Holidays remind us of the value of home - for even if we do not experience the coziness of family gathered in the living room, perhaps about the Christmas tree or with the Menorah lit in the window, we take great joy at finally returning to our own cabin, where the noise of relatives disappears and peace can be found.
Such silence struck me a few weekends ago when visiting my brother. As the family genealogist, I drove my 5-year-old nephew around the county to show him our ancestors' old haunts, at least on the patriarchal branches of the tree. His parents appreciated the quiet.
So did I - once we reached the cabin that our great-great-grandfather had built. He'd settled in one of the last places west where you could build in a woods before the whole continent opened onto a sea of grass.
No trace of the cabin exists these days but its foundations, and only the remnants of a fence guided us along the overgrown trails to its wooded burial place. I recalled it in better shape - my great-uncle, a man with a Walt Whitman beard, lived there into his 90s, and I remember briefly visiting him as a child, when the house stood on its last splinters.
Chunks were missing in the stones that formed the cabin's base, and swatches of wily shrubs concealed most of them. Tucked into a hollow, only the occasional rustle of evergreen boughs and our own breathing could be heard.
As my nephew crawled about the stones, thinking it a grand adventure (he must have fancied it some great fort), I kept my mind on more practical, adult matters: A cabin there must have been quite wet - but I soon saw the builder was ingenious enough to ward against that; the foundation sat on a rectangular area raised slightly higher than the rest of the forest floor. Their lawn probably was leaves and roots rising out of the dirt, or at least the woods had reclaimed it.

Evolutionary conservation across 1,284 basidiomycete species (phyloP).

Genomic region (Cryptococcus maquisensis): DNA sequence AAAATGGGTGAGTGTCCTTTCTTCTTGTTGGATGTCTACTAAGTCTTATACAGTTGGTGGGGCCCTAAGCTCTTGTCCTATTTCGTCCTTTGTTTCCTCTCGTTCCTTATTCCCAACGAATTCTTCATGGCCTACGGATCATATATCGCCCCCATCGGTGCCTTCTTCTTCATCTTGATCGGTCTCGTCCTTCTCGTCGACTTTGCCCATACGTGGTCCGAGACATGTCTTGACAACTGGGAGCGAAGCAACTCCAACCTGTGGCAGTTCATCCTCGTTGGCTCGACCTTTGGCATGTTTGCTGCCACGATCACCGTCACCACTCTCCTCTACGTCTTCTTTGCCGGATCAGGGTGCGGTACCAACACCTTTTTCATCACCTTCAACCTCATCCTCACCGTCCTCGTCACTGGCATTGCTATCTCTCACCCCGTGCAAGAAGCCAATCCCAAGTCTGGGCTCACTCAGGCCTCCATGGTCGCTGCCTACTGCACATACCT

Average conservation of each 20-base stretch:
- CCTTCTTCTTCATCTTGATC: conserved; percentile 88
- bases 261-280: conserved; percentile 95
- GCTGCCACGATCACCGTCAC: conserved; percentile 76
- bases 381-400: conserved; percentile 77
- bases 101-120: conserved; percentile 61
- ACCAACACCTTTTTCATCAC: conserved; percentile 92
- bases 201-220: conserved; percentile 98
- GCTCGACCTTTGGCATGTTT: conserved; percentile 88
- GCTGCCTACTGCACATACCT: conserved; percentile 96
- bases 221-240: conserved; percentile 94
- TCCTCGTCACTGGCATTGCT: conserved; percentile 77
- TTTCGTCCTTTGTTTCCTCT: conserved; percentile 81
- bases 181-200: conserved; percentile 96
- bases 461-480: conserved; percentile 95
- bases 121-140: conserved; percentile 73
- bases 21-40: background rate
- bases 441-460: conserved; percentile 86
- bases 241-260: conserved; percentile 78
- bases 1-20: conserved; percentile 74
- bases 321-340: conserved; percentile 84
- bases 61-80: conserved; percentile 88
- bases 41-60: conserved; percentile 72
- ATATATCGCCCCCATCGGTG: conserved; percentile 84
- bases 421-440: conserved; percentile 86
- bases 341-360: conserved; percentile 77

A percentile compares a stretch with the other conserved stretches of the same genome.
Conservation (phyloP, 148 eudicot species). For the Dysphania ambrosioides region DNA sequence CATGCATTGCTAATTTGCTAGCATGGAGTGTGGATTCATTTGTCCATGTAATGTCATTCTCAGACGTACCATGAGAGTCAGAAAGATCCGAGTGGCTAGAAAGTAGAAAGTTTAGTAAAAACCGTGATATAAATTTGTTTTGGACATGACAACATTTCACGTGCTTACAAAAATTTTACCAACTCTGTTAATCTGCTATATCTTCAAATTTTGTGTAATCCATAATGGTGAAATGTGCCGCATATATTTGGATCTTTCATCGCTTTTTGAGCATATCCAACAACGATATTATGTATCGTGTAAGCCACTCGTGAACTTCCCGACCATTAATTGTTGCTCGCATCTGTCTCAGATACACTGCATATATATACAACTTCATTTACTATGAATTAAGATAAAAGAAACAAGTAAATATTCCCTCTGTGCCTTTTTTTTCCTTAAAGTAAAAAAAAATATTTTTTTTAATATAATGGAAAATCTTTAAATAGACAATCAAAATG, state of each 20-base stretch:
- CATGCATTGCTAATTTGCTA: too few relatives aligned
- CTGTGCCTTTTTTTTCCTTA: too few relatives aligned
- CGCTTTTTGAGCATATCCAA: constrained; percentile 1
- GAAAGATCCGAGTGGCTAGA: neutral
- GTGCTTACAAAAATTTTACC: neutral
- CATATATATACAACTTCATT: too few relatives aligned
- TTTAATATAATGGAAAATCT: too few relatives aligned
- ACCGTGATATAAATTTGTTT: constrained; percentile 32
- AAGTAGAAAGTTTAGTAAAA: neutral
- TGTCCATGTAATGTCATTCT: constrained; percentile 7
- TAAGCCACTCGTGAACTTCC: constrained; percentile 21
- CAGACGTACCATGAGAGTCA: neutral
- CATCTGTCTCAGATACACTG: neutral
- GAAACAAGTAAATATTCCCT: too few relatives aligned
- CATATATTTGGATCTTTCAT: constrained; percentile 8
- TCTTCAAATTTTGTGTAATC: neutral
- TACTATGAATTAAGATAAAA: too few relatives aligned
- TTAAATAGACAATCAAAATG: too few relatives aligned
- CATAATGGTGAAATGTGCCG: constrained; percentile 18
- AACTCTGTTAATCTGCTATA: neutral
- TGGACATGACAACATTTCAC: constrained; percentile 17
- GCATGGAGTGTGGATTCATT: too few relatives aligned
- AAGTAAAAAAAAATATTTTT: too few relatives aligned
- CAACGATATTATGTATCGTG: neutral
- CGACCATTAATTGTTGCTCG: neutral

Out on the windswept plains, the only timber most pioneers could find outlined the occasional creek. Some-times when a homesteader claimed his stake, for lumber he'd simply dismantle his wagon that very first night he arrived.
"In every case the pioneer's first thought was to prepare a home," wrote Mildred Sharp in a 1921 recollection of her days as a young girl with homesteading parents, now collected in the Iowa History Project. "It would be a dwelling place for his family, a fortress against the Indians, a nucleus for civilization. Under these conditions building the cabin came to be an event of great importance and produced a thrill of pleasure that could hardly be understood by those who had never suffered the same privations."
Of course, such structures hardly compare to our houses of today with several bedrooms, formal dining rooms and finished basements. Indeed, when Robert Lucas, Iowa Territory's first governor arrived in Iowa City during 1839, he set up his headquarters in the lodging room of our town's most commodious cabin: An attic reachable only by ladder through a small opening in the floorboards.
When my nephew grew tired of defending the hollow against the barbaric hordes, we headed back up the trail.
I imagined my great-great-grandfather as a young man, his family on Christmas morning eating corn bread and bacon (a delicious baked bean recipe survives from my great-grandmother who grew up there, but I do not know if it's her own invention or a tradition she continued). They shared presents - likely simple gifts such as a rag doll for the little girl, a sled for her brother, made or stuffed with the pine wood and needles nearby.
A great noise of joy must have filled that cabin.
(originally published Dec. 26, 2004)